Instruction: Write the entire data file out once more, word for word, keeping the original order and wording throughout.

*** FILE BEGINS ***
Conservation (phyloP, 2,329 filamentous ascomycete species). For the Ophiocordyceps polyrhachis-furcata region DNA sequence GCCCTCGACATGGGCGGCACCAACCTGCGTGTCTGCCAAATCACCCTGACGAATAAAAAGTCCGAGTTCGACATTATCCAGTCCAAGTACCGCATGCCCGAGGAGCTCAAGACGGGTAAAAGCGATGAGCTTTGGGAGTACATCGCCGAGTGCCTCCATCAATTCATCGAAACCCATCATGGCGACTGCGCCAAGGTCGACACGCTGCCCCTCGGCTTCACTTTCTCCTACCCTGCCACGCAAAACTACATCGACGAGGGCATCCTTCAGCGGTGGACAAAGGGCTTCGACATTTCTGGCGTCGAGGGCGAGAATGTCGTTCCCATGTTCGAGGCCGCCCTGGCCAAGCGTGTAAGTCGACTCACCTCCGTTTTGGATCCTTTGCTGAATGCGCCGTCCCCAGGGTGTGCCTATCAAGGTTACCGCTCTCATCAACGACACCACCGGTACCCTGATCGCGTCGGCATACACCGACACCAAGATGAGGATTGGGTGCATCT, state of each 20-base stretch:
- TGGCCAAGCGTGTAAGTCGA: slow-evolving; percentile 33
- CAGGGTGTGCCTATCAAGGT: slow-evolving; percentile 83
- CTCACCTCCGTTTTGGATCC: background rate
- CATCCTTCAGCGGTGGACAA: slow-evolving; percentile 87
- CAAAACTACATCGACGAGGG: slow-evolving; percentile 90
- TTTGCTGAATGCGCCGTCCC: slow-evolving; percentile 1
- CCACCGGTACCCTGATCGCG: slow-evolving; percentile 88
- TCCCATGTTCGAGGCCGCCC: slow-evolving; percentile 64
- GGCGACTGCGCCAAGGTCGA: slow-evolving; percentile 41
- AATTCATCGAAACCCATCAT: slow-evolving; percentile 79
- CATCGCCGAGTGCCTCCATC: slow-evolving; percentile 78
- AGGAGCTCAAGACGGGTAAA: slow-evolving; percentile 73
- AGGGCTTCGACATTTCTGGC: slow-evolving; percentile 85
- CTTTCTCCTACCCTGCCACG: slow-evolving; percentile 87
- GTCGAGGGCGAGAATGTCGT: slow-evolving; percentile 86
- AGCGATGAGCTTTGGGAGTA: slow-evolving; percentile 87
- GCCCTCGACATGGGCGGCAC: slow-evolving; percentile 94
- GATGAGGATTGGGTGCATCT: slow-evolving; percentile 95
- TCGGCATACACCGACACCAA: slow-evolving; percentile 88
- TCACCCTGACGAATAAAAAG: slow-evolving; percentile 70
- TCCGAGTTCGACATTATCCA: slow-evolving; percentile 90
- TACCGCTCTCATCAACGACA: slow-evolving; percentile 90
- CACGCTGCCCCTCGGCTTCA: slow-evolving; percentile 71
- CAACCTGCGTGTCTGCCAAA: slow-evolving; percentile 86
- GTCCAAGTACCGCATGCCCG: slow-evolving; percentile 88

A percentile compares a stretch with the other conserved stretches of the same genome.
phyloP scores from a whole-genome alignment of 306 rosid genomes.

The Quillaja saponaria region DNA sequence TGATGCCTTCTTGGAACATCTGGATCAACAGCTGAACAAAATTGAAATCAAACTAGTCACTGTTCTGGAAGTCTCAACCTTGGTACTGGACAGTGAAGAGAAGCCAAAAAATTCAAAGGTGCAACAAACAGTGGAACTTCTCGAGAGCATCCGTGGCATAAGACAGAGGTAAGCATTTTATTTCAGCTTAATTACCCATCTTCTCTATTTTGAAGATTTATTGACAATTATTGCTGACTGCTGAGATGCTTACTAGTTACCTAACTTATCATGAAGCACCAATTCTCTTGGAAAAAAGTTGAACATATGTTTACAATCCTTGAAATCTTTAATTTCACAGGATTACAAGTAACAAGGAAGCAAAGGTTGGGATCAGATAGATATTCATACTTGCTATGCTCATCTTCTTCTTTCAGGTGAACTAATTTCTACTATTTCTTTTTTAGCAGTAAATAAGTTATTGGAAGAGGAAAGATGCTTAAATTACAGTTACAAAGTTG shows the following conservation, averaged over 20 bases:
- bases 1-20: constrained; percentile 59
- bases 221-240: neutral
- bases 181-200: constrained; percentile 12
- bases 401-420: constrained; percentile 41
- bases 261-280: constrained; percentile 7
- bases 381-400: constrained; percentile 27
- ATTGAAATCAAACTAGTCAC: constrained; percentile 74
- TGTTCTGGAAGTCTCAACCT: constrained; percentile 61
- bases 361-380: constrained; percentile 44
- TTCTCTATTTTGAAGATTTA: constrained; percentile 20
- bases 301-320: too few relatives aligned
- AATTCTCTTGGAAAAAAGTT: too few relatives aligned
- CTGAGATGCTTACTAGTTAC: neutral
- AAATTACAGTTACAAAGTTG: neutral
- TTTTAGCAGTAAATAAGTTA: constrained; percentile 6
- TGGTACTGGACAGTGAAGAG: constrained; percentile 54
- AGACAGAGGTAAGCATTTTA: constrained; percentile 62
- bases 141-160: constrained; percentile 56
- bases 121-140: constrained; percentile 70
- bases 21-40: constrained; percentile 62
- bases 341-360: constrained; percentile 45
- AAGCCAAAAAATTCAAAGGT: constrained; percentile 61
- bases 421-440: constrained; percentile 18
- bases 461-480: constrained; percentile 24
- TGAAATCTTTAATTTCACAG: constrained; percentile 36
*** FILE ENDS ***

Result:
Conservation (phyloP, 2,329 filamentous ascomycete species). For the Ophiocordyceps polyrhachis-furcata region DNA sequence GCCCTCGACATGGGCGGCACCAACCTGCGTGTCTGCCAAATCACCCTGACGAATAAAAAGTCCGAGTTCGACATTATCCAGTCCAAGTACCGCATGCCCGAGGAGCTCAAGACGGGTAAAAGCGATGAGCTTTGGGAGTACATCGCCGAGTGCCTCCATCAATTCATCGAAACCCATCATGGCGACTGCGCCAAGGTCGACACGCTGCCCCTCGGCTTCACTTTCTCCTACCCTGCCACGCAAAACTACATCGACGAGGGCATCCTTCAGCGGTGGACAAAGGGCTTCGACATTTCTGGCGTCGAGGGCGAGAATGTCGTTCCCATGTTCGAGGCCGCCCTGGCCAAGCGTGTAAGTCGACTCACCTCCGTTTTGGATCCTTTGCTGAATGCGCCGTCCCCAGGGTGTGCCTATCAAGGTTACCGCTCTCATCAACGACACCACCGGTACCCTGATCGCGTCGGCATACACCGACACCAAGATGAGGATTGGGTGCATCT, state of each 20-base stretch:
- TGGCCAAGCGTGTAAGTCGA: slow-evolving; percentile 33
- CAGGGTGTGCCTATCAAGGT: slow-evolving; percentile 83
- CTCACCTCCGTTTTGGATCC: background rate
- CATCCTTCAGCGGTGGACAA: slow-evolving; percentile 87
- CAAAACTACATCGACGAGGG: slow-evolving; percentile 90
- TTTGCTGAATGCGCCGTCCC: slow-evolving; percentile 1
- CCACCGGTACCCTGATCGCG: slow-evolving; percentile 88
- TCCCATGTTCGAGGCCGCCC: slow-evolving; percentile 64
- GGCGACTGCGCCAAGGTCGA: slow-evolving; percentile 41
- AATTCATCGAAACCCATCAT: slow-evolving; percentile 79
- CATCGCCGAGTGCCTCCATC: slow-evolving; percentile 78
- AGGAGCTCAAGACGGGTAAA: slow-evolving; percentile 73
- AGGGCTTCGACATTTCTGGC: slow-evolving; percentile 85
- CTTTCTCCTACCCTGCCACG: slow-evolving; percentile 87
- GTCGAGGGCGAGAATGTCGT: slow-evolving; percentile 86
- AGCGATGAGCTTTGGGAGTA: slow-evolving; percentile 87
- GCCCTCGACATGGGCGGCAC: slow-evolving; percentile 94
- GATGAGGATTGGGTGCATCT: slow-evolving; percentile 95
- TCGGCATACACCGACACCAA: slow-evolving; percentile 88
- TCACCCTGACGAATAAAAAG: slow-evolving; percentile 70
- TCCGAGTTCGACATTATCCA: slow-evolving; percentile 90
- TACCGCTCTCATCAACGACA: slow-evolving; percentile 90
- CACGCTGCCCCTCGGCTTCA: slow-evolving; percentile 71
- CAACCTGCGTGTCTGCCAAA: slow-evolving; percentile 86
- GTCCAAGTACCGCATGCCCG: slow-evolving; percentile 88

A percentile compares a stretch with the other conserved stretches of the same genome.
phyloP scores from a whole-genome alignment of 306 rosid genomes.

The Quillaja saponaria region DNA sequence TGATGCCTTCTTGGAACATCTGGATCAACAGCTGAACAAAATTGAAATCAAACTAGTCACTGTTCTGGAAGTCTCAACCTTGGTACTGGACAGTGAAGAGAAGCCAAAAAATTCAAAGGTGCAACAAACAGTGGAACTTCTCGAGAGCATCCGTGGCATAAGACAGAGGTAAGCATTTTATTTCAGCTTAATTACCCATCTTCTCTATTTTGAAGATTTATTGACAATTATTGCTGACTGCTGAGATGCTTACTAGTTACCTAACTTATCATGAAGCACCAATTCTCTTGGAAAAAAGTTGAACATATGTTTACAATCCTTGAAATCTTTAATTTCACAGGATTACAAGTAACAAGGAAGCAAAGGTTGGGATCAGATAGATATTCATACTTGCTATGCTCATCTTCTTCTTTCAGGTGAACTAATTTCTACTATTTCTTTTTTAGCAGTAAATAAGTTATTGGAAGAGGAAAGATGCTTAAATTACAGTTACAAAGTTG shows the following conservation, averaged over 20 bases:
- bases 1-20: constrained; percentile 59
- bases 221-240: neutral
- bases 181-200: constrained; percentile 12
- bases 401-420: constrained; percentile 41
- bases 261-280: constrained; percentile 7
- bases 381-400: constrained; percentile 27
- ATTGAAATCAAACTAGTCAC: constrained; percentile 74
- TGTTCTGGAAGTCTCAACCT: constrained; percentile 61
- bases 361-380: constrained; percentile 44
- TTCTCTATTTTGAAGATTTA: constrained; percentile 20
- bases 301-320: too few relatives aligned
- AATTCTCTTGGAAAAAAGTT: too few relatives aligned
- CTGAGATGCTTACTAGTTAC: neutral
- AAATTACAGTTACAAAGTTG: neutral
- TTTTAGCAGTAAATAAGTTA: constrained; percentile 6
- TGGTACTGGACAGTGAAGAG: constrained; percentile 54
- AGACAGAGGTAAGCATTTTA: constrained; percentile 62
- bases 141-160: constrained; percentile 56
- bases 121-140: constrained; percentile 70
- bases 21-40: constrained; percentile 62
- bases 341-360: constrained; percentile 45
- AAGCCAAAAAATTCAAAGGT: constrained; percentile 61
- bases 421-440: constrained; percentile 18
- bases 461-480: constrained; percentile 24
- TGAAATCTTTAATTTCACAG: constrained; percentile 36